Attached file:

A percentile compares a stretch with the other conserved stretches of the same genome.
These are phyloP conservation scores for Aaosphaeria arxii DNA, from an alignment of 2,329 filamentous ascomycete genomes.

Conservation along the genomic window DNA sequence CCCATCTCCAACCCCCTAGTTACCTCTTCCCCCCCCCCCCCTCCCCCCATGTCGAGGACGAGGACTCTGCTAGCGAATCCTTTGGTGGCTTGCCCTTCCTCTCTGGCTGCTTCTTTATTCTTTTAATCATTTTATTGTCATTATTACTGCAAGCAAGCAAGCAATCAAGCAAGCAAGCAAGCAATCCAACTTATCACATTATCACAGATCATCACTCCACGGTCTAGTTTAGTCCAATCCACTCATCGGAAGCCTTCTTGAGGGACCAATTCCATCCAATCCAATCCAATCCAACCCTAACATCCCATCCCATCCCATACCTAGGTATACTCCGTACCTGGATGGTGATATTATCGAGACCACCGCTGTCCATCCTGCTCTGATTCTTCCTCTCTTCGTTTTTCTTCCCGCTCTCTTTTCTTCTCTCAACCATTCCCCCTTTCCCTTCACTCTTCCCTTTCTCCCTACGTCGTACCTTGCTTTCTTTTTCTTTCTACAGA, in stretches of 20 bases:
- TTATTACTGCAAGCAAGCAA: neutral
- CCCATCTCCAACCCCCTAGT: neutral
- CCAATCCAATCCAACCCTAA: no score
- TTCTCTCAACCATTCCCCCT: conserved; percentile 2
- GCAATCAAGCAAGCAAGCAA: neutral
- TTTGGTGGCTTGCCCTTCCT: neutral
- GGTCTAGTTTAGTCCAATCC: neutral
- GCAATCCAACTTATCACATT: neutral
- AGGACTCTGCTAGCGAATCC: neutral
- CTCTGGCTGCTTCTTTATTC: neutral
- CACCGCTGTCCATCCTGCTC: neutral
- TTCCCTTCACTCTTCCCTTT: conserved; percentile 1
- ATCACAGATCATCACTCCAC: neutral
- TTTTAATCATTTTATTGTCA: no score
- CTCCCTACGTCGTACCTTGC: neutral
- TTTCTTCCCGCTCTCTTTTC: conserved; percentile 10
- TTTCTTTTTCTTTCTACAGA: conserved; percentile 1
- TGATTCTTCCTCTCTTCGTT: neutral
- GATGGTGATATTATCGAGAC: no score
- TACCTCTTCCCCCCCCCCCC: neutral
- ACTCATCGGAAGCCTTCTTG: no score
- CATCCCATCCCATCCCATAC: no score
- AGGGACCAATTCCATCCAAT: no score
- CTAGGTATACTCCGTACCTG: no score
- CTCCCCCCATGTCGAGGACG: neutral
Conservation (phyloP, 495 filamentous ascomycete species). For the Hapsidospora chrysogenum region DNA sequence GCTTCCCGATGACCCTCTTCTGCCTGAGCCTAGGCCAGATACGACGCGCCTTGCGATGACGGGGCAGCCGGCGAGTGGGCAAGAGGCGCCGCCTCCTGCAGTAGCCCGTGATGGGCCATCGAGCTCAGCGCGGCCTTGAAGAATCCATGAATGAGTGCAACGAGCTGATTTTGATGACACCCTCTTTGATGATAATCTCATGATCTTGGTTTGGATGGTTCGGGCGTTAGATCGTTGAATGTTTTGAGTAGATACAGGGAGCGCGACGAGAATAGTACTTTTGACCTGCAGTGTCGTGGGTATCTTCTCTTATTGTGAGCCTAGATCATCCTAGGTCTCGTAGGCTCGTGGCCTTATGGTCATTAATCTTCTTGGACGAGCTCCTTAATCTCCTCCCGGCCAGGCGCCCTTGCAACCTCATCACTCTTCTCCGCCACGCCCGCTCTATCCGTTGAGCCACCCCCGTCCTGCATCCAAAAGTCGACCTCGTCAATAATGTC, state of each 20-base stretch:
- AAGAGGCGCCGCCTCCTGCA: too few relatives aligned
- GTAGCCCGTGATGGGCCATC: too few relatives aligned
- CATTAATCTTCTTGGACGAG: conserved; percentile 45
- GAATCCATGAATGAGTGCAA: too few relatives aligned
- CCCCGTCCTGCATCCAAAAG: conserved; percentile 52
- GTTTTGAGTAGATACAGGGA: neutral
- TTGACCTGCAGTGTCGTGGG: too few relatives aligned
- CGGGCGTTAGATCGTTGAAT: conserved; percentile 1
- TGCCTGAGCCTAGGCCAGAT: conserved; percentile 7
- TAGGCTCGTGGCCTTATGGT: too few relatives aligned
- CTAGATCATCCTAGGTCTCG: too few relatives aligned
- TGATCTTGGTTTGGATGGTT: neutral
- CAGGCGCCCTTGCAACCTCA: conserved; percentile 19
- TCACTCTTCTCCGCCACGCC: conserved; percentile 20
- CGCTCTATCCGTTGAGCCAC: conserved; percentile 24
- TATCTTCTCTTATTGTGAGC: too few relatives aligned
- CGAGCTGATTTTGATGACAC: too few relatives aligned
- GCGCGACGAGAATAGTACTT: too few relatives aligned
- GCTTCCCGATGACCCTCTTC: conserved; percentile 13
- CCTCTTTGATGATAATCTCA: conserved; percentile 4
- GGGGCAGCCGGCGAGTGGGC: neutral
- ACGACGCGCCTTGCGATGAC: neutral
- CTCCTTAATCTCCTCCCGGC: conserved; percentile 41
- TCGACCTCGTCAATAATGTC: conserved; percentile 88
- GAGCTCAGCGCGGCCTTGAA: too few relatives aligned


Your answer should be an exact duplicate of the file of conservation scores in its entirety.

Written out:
A percentile compares a stretch with the other conserved stretches of the same genome.
These are phyloP conservation scores for Aaosphaeria arxii DNA, from an alignment of 2,329 filamentous ascomycete genomes.

Conservation along the genomic window DNA sequence CCCATCTCCAACCCCCTAGTTACCTCTTCCCCCCCCCCCCCTCCCCCCATGTCGAGGACGAGGACTCTGCTAGCGAATCCTTTGGTGGCTTGCCCTTCCTCTCTGGCTGCTTCTTTATTCTTTTAATCATTTTATTGTCATTATTACTGCAAGCAAGCAAGCAATCAAGCAAGCAAGCAAGCAATCCAACTTATCACATTATCACAGATCATCACTCCACGGTCTAGTTTAGTCCAATCCACTCATCGGAAGCCTTCTTGAGGGACCAATTCCATCCAATCCAATCCAATCCAACCCTAACATCCCATCCCATCCCATACCTAGGTATACTCCGTACCTGGATGGTGATATTATCGAGACCACCGCTGTCCATCCTGCTCTGATTCTTCCTCTCTTCGTTTTTCTTCCCGCTCTCTTTTCTTCTCTCAACCATTCCCCCTTTCCCTTCACTCTTCCCTTTCTCCCTACGTCGTACCTTGCTTTCTTTTTCTTTCTACAGA, in stretches of 20 bases:
- TTATTACTGCAAGCAAGCAA: neutral
- CCCATCTCCAACCCCCTAGT: neutral
- CCAATCCAATCCAACCCTAA: no score
- TTCTCTCAACCATTCCCCCT: conserved; percentile 2
- GCAATCAAGCAAGCAAGCAA: neutral
- TTTGGTGGCTTGCCCTTCCT: neutral
- GGTCTAGTTTAGTCCAATCC: neutral
- GCAATCCAACTTATCACATT: neutral
- AGGACTCTGCTAGCGAATCC: neutral
- CTCTGGCTGCTTCTTTATTC: neutral
- CACCGCTGTCCATCCTGCTC: neutral
- TTCCCTTCACTCTTCCCTTT: conserved; percentile 1
- ATCACAGATCATCACTCCAC: neutral
- TTTTAATCATTTTATTGTCA: no score
- CTCCCTACGTCGTACCTTGC: neutral
- TTTCTTCCCGCTCTCTTTTC: conserved; percentile 10
- TTTCTTTTTCTTTCTACAGA: conserved; percentile 1
- TGATTCTTCCTCTCTTCGTT: neutral
- GATGGTGATATTATCGAGAC: no score
- TACCTCTTCCCCCCCCCCCC: neutral
- ACTCATCGGAAGCCTTCTTG: no score
- CATCCCATCCCATCCCATAC: no score
- AGGGACCAATTCCATCCAAT: no score
- CTAGGTATACTCCGTACCTG: no score
- CTCCCCCCATGTCGAGGACG: neutral
Conservation (phyloP, 495 filamentous ascomycete species). For the Hapsidospora chrysogenum region DNA sequence GCTTCCCGATGACCCTCTTCTGCCTGAGCCTAGGCCAGATACGACGCGCCTTGCGATGACGGGGCAGCCGGCGAGTGGGCAAGAGGCGCCGCCTCCTGCAGTAGCCCGTGATGGGCCATCGAGCTCAGCGCGGCCTTGAAGAATCCATGAATGAGTGCAACGAGCTGATTTTGATGACACCCTCTTTGATGATAATCTCATGATCTTGGTTTGGATGGTTCGGGCGTTAGATCGTTGAATGTTTTGAGTAGATACAGGGAGCGCGACGAGAATAGTACTTTTGACCTGCAGTGTCGTGGGTATCTTCTCTTATTGTGAGCCTAGATCATCCTAGGTCTCGTAGGCTCGTGGCCTTATGGTCATTAATCTTCTTGGACGAGCTCCTTAATCTCCTCCCGGCCAGGCGCCCTTGCAACCTCATCACTCTTCTCCGCCACGCCCGCTCTATCCGTTGAGCCACCCCCGTCCTGCATCCAAAAGTCGACCTCGTCAATAATGTC, state of each 20-base stretch:
- AAGAGGCGCCGCCTCCTGCA: too few relatives aligned
- GTAGCCCGTGATGGGCCATC: too few relatives aligned
- CATTAATCTTCTTGGACGAG: conserved; percentile 45
- GAATCCATGAATGAGTGCAA: too few relatives aligned
- CCCCGTCCTGCATCCAAAAG: conserved; percentile 52
- GTTTTGAGTAGATACAGGGA: neutral
- TTGACCTGCAGTGTCGTGGG: too few relatives aligned
- CGGGCGTTAGATCGTTGAAT: conserved; percentile 1
- TGCCTGAGCCTAGGCCAGAT: conserved; percentile 7
- TAGGCTCGTGGCCTTATGGT: too few relatives aligned
- CTAGATCATCCTAGGTCTCG: too few relatives aligned
- TGATCTTGGTTTGGATGGTT: neutral
- CAGGCGCCCTTGCAACCTCA: conserved; percentile 19
- TCACTCTTCTCCGCCACGCC: conserved; percentile 20
- CGCTCTATCCGTTGAGCCAC: conserved; percentile 24
- TATCTTCTCTTATTGTGAGC: too few relatives aligned
- CGAGCTGATTTTGATGACAC: too few relatives aligned
- GCGCGACGAGAATAGTACTT: too few relatives aligned
- GCTTCCCGATGACCCTCTTC: conserved; percentile 13
- CCTCTTTGATGATAATCTCA: conserved; percentile 4
- GGGGCAGCCGGCGAGTGGGC: neutral
- ACGACGCGCCTTGCGATGAC: neutral
- CTCCTTAATCTCCTCCCGGC: conserved; percentile 41
- TCGACCTCGTCAATAATGTC: conserved; percentile 88
- GAGCTCAGCGCGGCCTTGAA: too few relatives aligned